Several of the protesters went from civil picketing to locking arms and sitting in the street, preventing traffic from passing through. Detroit police said of the 30 people placed in handcuffs, 24 were ticketed for disorderly conduct and released. The remain six are being held because they have outstanding warrants, police said.

Organisers say the act of civil obedience was choreographed by the D15 campaign to bring more attention to the cause. One of the protest organisers, Pastor W.J. Rideout told reporters: ‘You know, we’re not afraid of anything; I told the police officers and I told the corporation that. We’re not scared. We’re here to send a message.’

Kaya Moody, a 20-year-old single mother who works at a different McDonald’s location in Detroit, has taken part in several protests. She said: ‘We always get the “Do you really think you deserve $15 an hour as a fast food worker?”. We get that a lot and I just feel like, who doesn’t deserve $15 an hour, you know? It’s a living wage. No one can survive off of $8.15 an hour, it’s almost impossible.’

Fifteen Chicago Fast Food workers were arrested on Thursday morning after engaging in civil disobedience in front of a McDonald’s and Burger King located at 29 E. 87th St.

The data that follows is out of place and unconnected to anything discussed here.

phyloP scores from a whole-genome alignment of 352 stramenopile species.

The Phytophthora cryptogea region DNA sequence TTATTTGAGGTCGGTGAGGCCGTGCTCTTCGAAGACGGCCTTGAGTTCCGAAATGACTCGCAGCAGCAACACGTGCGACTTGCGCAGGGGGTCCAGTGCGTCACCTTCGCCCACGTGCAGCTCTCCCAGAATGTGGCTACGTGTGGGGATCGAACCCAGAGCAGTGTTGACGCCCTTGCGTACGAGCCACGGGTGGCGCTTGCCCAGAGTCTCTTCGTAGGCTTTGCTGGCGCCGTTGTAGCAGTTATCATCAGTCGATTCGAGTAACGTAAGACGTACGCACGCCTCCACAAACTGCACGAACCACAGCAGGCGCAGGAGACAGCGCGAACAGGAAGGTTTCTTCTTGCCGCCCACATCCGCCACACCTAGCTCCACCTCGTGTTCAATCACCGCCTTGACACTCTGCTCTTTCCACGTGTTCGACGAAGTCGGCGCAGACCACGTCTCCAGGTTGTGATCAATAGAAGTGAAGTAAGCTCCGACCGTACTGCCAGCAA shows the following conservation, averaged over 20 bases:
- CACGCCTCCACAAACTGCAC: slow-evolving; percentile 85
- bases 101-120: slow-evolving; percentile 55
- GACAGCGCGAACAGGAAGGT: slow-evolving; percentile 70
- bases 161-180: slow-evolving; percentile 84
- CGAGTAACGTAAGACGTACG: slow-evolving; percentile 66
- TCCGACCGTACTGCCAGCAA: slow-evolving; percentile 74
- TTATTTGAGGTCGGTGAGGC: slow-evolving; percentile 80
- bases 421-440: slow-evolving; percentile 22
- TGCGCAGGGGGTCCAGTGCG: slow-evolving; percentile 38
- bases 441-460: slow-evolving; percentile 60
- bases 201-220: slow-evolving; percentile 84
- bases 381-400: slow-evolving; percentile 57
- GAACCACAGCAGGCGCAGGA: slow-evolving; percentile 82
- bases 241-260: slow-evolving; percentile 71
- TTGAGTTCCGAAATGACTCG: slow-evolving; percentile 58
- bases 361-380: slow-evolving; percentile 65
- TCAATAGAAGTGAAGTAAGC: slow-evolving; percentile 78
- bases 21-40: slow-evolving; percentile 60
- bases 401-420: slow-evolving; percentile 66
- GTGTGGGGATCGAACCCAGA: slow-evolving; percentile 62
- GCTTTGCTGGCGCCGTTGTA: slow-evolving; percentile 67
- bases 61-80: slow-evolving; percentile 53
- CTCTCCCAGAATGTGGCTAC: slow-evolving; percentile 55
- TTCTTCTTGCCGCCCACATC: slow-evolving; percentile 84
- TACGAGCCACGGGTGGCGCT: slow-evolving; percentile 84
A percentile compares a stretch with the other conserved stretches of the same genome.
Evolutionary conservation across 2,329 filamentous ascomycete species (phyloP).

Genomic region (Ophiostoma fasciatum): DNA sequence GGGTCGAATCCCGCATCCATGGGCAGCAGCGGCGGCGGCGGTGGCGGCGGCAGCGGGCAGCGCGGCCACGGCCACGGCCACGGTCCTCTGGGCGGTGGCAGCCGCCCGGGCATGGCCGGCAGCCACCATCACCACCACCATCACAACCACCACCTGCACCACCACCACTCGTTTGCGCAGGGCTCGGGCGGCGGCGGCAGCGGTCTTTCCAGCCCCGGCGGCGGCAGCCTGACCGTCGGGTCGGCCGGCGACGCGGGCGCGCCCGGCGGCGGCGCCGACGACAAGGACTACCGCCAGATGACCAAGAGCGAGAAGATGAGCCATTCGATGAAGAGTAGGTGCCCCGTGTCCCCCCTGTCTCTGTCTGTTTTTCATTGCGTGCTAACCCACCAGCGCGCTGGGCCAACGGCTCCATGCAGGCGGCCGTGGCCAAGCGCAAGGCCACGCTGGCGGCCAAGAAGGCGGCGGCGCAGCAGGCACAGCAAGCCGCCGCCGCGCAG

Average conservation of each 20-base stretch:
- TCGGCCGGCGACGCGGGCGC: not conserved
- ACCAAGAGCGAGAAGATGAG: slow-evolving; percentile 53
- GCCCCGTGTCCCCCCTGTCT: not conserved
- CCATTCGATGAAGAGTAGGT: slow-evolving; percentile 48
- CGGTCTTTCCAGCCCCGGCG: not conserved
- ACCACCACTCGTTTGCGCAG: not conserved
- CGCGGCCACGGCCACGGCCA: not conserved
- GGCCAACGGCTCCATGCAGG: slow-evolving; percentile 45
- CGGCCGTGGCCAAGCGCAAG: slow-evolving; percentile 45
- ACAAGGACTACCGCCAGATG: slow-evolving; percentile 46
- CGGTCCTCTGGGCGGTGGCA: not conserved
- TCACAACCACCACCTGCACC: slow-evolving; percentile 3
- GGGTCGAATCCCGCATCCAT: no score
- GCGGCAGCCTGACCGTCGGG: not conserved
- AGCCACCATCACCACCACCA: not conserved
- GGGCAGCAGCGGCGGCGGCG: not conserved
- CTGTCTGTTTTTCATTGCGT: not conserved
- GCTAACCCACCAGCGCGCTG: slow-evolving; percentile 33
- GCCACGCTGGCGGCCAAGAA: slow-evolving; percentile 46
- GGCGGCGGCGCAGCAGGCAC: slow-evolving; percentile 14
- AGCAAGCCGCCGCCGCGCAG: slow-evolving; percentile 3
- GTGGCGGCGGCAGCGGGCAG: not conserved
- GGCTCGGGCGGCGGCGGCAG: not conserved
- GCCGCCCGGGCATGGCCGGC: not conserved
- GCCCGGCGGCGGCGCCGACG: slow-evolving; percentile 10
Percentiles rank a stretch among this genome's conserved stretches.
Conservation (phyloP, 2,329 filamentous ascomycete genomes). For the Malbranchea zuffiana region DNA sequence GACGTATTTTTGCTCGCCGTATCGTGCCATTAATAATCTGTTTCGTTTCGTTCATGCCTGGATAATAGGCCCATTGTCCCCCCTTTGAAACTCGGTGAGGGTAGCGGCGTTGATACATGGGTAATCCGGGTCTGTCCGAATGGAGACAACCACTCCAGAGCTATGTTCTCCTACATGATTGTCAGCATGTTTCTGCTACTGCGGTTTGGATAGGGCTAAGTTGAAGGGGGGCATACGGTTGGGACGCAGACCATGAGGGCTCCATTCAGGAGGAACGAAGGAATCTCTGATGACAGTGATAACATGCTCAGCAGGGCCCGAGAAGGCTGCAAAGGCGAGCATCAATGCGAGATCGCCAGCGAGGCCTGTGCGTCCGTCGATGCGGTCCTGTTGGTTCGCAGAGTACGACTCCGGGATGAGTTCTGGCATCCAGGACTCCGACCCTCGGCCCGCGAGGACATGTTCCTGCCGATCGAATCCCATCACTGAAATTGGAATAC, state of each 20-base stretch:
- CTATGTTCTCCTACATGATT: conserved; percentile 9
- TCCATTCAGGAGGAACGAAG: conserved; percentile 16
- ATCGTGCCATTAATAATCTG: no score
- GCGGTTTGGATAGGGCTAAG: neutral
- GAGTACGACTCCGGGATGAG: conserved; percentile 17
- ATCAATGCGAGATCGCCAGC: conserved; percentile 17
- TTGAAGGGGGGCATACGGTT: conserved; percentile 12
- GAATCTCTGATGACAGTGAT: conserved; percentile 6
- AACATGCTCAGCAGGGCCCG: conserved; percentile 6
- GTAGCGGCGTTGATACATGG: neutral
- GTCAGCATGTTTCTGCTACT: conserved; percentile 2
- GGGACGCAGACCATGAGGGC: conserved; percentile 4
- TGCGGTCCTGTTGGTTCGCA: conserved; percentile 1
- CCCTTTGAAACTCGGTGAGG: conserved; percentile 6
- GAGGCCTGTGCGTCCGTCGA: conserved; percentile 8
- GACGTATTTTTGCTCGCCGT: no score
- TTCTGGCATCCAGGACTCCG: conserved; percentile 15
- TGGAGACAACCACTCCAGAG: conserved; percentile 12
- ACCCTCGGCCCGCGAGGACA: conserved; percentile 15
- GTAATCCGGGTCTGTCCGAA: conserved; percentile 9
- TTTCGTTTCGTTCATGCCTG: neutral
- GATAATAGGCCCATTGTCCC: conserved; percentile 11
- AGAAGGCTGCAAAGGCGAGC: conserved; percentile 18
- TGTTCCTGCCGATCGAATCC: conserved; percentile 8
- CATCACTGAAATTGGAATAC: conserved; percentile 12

Approximately 500 community, religious, and labour supporters joined the workers in the rally, as well as Alderman Alderman Sawyer of the 6th Ward and Alderman Muñoz of the 22nd ward and workers and union representatives from Brazil, Colombia, and Argentina.

One of those arrested, McDonald’s employee Brittney Berry, a mother of a two-year-old daughter, said: ‘We are doing whatever it takes because we can’t wait any longer. We never stop trying to get back on our feet, even when hard times knock us down. My family can’t wait any longer. I know we are so close to winning and that’s why I’m going to continue fighting until the end.’

The fight for the $15 andhour campaign has gained national attention. President Barack Obama said at a Labour Day appearance in Milwaukee last Monday: ‘There’s a national movement going on made up of fast food workers organising to lift wages so they can provide for their families with pride and dignity.’

Calling on Congress to raise the minimum wage, Obama added: ‘If I were busting my butt in the service industry and wanted an honest day’s pay for an honest day’s work, I’d join a union.’